St. George’s Day: Why do we celebrate this patron saint?
St. George’s Day is coming up on the 23rd of April! Most English people have the heard the age-old tale of George and the Dragon, but are you aware of the actual history behind the legend?
If you’re proud to be English, or just really like wearing red and white together, you’ll likely want to know when this festival is celebrated.
We’ve put together some inspirational ideas on how to celebrate St. George’s Day, but before we get to that we’ve also included a brief history of St. George’s Day. Enjoy!
St. George’s Day: A Brief History
To begin with, St. George’s Day is celebrated on the 23rd of April every year as this is the date traditionally accepted of his death in AD 303. The legend says that England’s patron, St. George slew an evil dragon that was plaguing a local town and saved a princess.
The holiday is traditionally Christian as the story says that St. George offered to kill the dragon only if the town converted to Christianity. Some versions of the story also say that the king offered his daughters hand in marriage to whoever killed the dragon.
Historical evidence, however, points to the ‘real’ St. George as living in Palestine. During the third century, he is said to have followed in his father’s footsteps and became a soldier in the Roman army and was eventually executed for his Christian beliefs.
St. George isn’t just the patron saint of England however, he is also the patron saint of Ethiopia, Georgia and Portugal, as well as cities such as Freiburg, Beirut, and the Russian city of Moscow!
By chance, St. George travelled to the city of Silene in Libya. At the time, the city of Silene was being terrorised by a ferocious sea-dragon. The king commanded the inhabitants of the city to sacrifice their children one by one to the dragon – until inevitably came the time for the king’s own daughter to be sacrificed.
George promised the king that he would kill the dragon if the entire city were baptised. The king did as George asked and George killed the dragon thus saving everyone including the Kings Daughter (the princess).
St. George’s Day became a national holiday in England in the early 15th century, remaining until the tradition dwindled after the union with Scotland in the late 18th century!
How to Create The Perfect St. George’s Day Interior
When it comes to decorating a St. George’s Day interior, it is really quite simple. As the day is based on national pride and celebrating the Patron Saint of England, the two main themed colours of the day need to be Red and White. Be sure not to use the colours of the Union Jack flag!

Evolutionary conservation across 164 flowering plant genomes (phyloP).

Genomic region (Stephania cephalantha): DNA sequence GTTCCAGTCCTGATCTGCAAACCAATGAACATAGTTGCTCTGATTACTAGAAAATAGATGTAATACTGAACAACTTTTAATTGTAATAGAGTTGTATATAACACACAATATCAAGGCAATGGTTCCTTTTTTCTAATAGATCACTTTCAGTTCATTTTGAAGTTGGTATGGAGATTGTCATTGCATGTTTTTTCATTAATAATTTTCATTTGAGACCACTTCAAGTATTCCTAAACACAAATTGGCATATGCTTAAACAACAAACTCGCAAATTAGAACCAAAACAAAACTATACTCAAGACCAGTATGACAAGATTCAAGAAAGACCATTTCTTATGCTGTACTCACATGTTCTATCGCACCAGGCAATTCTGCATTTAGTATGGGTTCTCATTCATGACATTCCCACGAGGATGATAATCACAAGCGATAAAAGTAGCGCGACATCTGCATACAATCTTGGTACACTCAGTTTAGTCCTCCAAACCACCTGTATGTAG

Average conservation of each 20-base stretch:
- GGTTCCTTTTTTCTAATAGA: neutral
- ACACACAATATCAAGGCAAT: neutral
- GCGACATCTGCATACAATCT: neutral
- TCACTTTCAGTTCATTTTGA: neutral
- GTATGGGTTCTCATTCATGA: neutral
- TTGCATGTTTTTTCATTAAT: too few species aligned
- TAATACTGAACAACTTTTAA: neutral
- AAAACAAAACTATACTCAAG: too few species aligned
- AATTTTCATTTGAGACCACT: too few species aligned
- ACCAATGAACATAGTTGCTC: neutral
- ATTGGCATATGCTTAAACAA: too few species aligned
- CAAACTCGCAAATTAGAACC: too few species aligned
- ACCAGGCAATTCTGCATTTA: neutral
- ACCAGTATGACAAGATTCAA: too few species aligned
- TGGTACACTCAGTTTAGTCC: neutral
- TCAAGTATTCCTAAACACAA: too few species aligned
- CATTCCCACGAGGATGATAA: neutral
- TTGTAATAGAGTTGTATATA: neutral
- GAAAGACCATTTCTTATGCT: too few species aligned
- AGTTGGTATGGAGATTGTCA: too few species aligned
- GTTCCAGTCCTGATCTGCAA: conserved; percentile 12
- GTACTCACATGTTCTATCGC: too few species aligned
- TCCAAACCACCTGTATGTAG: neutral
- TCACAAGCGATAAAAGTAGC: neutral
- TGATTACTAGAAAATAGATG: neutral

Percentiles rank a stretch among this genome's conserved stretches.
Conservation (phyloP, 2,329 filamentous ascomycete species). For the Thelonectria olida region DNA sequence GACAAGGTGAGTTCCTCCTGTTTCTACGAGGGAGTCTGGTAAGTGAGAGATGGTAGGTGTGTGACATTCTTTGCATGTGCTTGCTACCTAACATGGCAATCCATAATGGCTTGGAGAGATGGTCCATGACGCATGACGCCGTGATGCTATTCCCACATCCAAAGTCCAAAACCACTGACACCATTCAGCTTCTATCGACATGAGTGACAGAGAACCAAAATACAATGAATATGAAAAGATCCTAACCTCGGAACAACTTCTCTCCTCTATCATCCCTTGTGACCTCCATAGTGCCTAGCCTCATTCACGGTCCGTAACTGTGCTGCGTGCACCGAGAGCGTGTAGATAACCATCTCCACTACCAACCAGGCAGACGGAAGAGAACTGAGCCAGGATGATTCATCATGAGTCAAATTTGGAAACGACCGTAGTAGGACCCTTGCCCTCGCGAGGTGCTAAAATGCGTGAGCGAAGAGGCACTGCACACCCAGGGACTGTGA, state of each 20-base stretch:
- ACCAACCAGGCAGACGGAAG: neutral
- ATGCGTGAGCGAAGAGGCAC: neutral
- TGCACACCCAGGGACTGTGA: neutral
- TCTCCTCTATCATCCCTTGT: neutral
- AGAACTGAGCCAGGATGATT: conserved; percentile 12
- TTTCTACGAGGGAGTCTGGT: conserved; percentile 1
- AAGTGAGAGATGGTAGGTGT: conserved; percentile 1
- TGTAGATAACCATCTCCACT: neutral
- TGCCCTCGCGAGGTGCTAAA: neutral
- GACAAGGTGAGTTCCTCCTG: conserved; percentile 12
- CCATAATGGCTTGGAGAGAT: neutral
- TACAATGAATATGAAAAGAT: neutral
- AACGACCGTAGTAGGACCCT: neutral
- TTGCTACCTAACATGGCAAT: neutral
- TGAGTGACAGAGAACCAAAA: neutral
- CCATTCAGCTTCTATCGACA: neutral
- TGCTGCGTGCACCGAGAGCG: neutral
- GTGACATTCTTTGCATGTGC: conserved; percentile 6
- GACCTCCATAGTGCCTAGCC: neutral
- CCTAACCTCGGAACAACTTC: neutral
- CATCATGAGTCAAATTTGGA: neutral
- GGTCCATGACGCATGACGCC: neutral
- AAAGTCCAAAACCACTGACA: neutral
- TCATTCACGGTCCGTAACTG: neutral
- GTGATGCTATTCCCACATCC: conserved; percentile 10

Using the colours of the Union Jack and hanging Union Jack flags up is a common mistake when it comes to St. George’s Day. St. George’s Day is an English celebration rather than that of a British celebration, meaning it only requires the English flag instead of the Union Jack (which represents Scotland, Wales and Northern Ireland).
There are many ways to incorporate red into your interior – some are subtler than others. If you want a temporary and subtle bit of red in your interior, get some red flowers! Roses are the obvious choice when it comes to red flowers as they’re one of the most popular red flowers available.
Another more long-term option is the use of Cacti. Cacti don’t require as much upkeeping as they retain water very well, yet still provide a nice burst of colour into your home!
Another way to incorporate red into your interior is the use of red cushions and curtains. While you may be thinking that we’re crazy for suggesting this for a one-day event, we promise we’re not. Red curtains and cushions can not only be used all year-round. However, if you don’t want to use them all year round, you can use them in the winter months around Christmas time! Win-win.
The focal point of many rooms is the rug, so what better way to celebrate St. George’s Day than the use of a red rug? Red rugs are stylish and contemporary as well as being an eye-catching addition to any interior! If you want a rug especially for St. George’s Day, we’ve got an England flag rug that’s perfect! Similar to the one above!
One of the most needed decorations for St. George’s Day (other than the obvious St. George’s Day Flag) is the England bunting. Whether your neighbours all come together to hang it up across the street, or you simply just decorate your living room with it… it’s almost a necessity!